NN:
To that point, Grey Matter ends with Balthazar, the filmmaker, who says something about the notion of “inhabiting.” I’m translating into English from the character’s French. But his words address the lines of inhabiting porous borders between parallel realities. Can you talk about what you had in mind when you wrote that?

KR:
When I made the film, I was in the early stages of exploration of something that became quite central to my work, namely the different usages of memory, and how memory is a very unreliable concept. In the film, Balthazar’s memory is historically inaccurate. Historically memory cannot be relied on to be fully accurate—one cannot use it, for example, in a legal context. Yet it is still a memory that is different, and that is relevant. The memory of the survivor is different from the memory of the perpetrator, from that of the journalist, from that of the person who is writing a historical book, and from that of the politician who is trying to advance the work of truth and reconciliation. Memory is a very tricky concept.

In the context of the post-conflict community, after the Genocide against the Rwandan Tutsis, there is trauma and then there’s memory, then there’s that euphoria that comes at the end of such a major conflict, and then there’s the drinking, as one tries to process what happened. There are all these different levels of reality that people inhabit, sometimes for long periods of time, sometimes for short periods of time. When you are drunk, you inhabit a different kind of dimension for example. Or when your brain is using a corrective “software” to make it possible for you to live. Sometimes, you talk to a former militia member you learn that their memory plays tricks on them to make it possible for them to live with the crimes they committed. In the film, we see a mad person—whatever that means—and a person (Yvan) who is traumatized, whose reality has been completely infected with survivor’s guilt. And we see the director, obsessed with making a film. They all inhabit different realities. When there is not clear conversation between oneself and others, those realties cannot be translated. But then, those realities can also be parallel to one another. Yet there is always a need to communicate. Sometimes people jump out of the reality they’re in only to find themselves in another reality without realizing it. We have seen so many people whom seemed to be doing pretty well, despite the fact that they lost everything and everybody in their family in the genocide. But, then you lose them for two years because you traveled, and when you come back, they’ve joined another reality; now you find them in the street. Or there is somebody who used to have major responsibilities, and when you come back you find it is no longer the case. The borders between all these realities are just so porous.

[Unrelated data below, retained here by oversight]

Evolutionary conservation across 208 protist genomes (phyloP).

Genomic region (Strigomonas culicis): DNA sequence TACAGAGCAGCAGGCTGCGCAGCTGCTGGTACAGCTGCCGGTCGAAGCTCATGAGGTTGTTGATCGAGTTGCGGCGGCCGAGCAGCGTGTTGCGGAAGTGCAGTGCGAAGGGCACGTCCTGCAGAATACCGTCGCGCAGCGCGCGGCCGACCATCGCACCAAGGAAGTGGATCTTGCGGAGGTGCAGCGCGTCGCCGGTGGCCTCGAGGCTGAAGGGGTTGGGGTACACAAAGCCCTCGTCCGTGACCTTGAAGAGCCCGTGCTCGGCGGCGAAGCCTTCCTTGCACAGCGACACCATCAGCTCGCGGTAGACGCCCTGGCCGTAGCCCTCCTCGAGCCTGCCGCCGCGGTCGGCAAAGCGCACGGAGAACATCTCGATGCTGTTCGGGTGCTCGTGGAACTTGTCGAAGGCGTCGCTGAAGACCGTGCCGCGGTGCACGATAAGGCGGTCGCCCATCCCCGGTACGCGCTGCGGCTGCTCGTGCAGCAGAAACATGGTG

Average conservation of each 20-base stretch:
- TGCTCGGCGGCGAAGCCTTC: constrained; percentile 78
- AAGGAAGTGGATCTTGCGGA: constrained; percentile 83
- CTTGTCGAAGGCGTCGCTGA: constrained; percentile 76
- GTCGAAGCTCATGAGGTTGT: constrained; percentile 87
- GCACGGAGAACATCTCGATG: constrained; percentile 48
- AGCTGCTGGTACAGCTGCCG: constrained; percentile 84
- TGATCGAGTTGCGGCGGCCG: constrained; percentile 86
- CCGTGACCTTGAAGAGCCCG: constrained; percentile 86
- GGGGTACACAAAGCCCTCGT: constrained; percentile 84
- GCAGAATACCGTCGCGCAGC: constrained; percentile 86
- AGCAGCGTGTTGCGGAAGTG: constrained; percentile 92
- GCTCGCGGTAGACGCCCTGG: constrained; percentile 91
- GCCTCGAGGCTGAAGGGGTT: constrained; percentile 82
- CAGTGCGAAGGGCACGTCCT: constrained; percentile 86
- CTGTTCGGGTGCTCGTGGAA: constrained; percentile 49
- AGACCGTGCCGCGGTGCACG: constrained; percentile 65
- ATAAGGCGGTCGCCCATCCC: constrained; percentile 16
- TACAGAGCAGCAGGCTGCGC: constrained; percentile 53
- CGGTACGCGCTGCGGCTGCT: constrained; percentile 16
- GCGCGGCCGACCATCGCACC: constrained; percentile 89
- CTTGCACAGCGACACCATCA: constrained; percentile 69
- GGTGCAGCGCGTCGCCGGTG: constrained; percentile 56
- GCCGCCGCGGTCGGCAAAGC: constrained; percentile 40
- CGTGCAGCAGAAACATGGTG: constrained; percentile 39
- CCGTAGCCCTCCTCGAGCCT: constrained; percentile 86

NN:
Another interesting aspect of in the film is how characters move in and out of each other’s’ realities, entering each other’s realms.

KR:
Certainly. I also think of the dynamics between Yvan and his sister, Justine. At first, Yvan was supposed to be looking after Justine…

NN:
Why? Because Yvan wasn’t there?

KR:
Justine is a personification of Rwandan issues. On the one hand, there were so many men who died, who were killed by other men, and on the other hand other, there were many men who fled the country after killing so many people. The women who survived felt they had to feed the family, put kids back into schools, and so on. So, it was quite ironic that Justine, having gone through all of this, would then also have to take care of her brother. But, that is what happened in many cases. It was not me being sadistic. Still, I wanted Justine to have a moment where she can process her trauma, for her to have the right to be weak and to be completely shattered by what happened. Even if women had managed to create homes for their loved ones, I think it was important that they too could process the trauma, even if that required going to a mental health institution.

Sadly, a survivor could end up in the same mental health institution as the militia man, who also had severe health issues. Both these groups would be in the same hospital, the same way we are all in the same streets and the same markets and sometimes the same households.

NN: